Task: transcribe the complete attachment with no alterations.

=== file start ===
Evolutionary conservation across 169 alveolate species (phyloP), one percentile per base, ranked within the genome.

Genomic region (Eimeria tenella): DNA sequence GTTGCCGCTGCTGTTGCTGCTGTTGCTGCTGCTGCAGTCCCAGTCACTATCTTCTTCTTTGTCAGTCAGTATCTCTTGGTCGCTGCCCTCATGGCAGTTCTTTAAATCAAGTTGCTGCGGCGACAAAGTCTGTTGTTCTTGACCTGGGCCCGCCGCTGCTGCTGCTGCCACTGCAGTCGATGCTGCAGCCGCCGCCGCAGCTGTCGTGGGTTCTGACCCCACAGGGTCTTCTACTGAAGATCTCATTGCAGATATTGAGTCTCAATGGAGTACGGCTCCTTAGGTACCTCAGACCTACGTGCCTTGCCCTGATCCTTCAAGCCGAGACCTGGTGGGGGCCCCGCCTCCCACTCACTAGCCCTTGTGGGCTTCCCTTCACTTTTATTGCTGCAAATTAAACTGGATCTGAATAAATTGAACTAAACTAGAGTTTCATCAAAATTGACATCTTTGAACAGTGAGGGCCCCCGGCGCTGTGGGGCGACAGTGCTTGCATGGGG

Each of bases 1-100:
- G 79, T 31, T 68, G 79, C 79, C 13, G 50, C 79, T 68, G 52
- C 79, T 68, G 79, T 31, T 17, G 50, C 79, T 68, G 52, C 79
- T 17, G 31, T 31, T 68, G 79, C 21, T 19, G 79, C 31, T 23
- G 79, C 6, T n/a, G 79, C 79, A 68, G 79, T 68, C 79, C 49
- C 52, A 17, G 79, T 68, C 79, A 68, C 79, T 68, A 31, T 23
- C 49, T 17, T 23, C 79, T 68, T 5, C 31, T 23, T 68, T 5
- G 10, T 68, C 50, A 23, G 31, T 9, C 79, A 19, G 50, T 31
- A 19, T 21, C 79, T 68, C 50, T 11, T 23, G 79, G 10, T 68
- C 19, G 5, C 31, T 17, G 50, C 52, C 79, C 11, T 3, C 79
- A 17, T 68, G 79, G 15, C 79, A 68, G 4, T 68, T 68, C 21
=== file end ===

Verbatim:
Evolutionary conservation across 169 alveolate species (phyloP), one percentile per base, ranked within the genome.

Genomic region (Eimeria tenella): DNA sequence GTTGCCGCTGCTGTTGCTGCTGTTGCTGCTGCTGCAGTCCCAGTCACTATCTTCTTCTTTGTCAGTCAGTATCTCTTGGTCGCTGCCCTCATGGCAGTTCTTTAAATCAAGTTGCTGCGGCGACAAAGTCTGTTGTTCTTGACCTGGGCCCGCCGCTGCTGCTGCTGCCACTGCAGTCGATGCTGCAGCCGCCGCCGCAGCTGTCGTGGGTTCTGACCCCACAGGGTCTTCTACTGAAGATCTCATTGCAGATATTGAGTCTCAATGGAGTACGGCTCCTTAGGTACCTCAGACCTACGTGCCTTGCCCTGATCCTTCAAGCCGAGACCTGGTGGGGGCCCCGCCTCCCACTCACTAGCCCTTGTGGGCTTCCCTTCACTTTTATTGCTGCAAATTAAACTGGATCTGAATAAATTGAACTAAACTAGAGTTTCATCAAAATTGACATCTTTGAACAGTGAGGGCCCCCGGCGCTGTGGGGCGACAGTGCTTGCATGGGG

Each of bases 1-100:
- G 79, T 31, T 68, G 79, C 79, C 13, G 50, C 79, T 68, G 52
- C 79, T 68, G 79, T 31, T 17, G 50, C 79, T 68, G 52, C 79
- T 17, G 31, T 31, T 68, G 79, C 21, T 19, G 79, C 31, T 23
- G 79, C 6, T n/a, G 79, C 79, A 68, G 79, T 68, C 79, C 49
- C 52, A 17, G 79, T 68, C 79, A 68, C 79, T 68, A 31, T 23
- C 49, T 17, T 23, C 79, T 68, T 5, C 31, T 23, T 68, T 5
- G 10, T 68, C 50, A 23, G 31, T 9, C 79, A 19, G 50, T 31
- A 19, T 21, C 79, T 68, C 50, T 11, T 23, G 79, G 10, T 68
- C 19, G 5, C 31, T 17, G 50, C 52, C 79, C 11, T 3, C 79
- A 17, T 68, G 79, G 15, C 79, A 68, G 4, T 68, T 68, C 21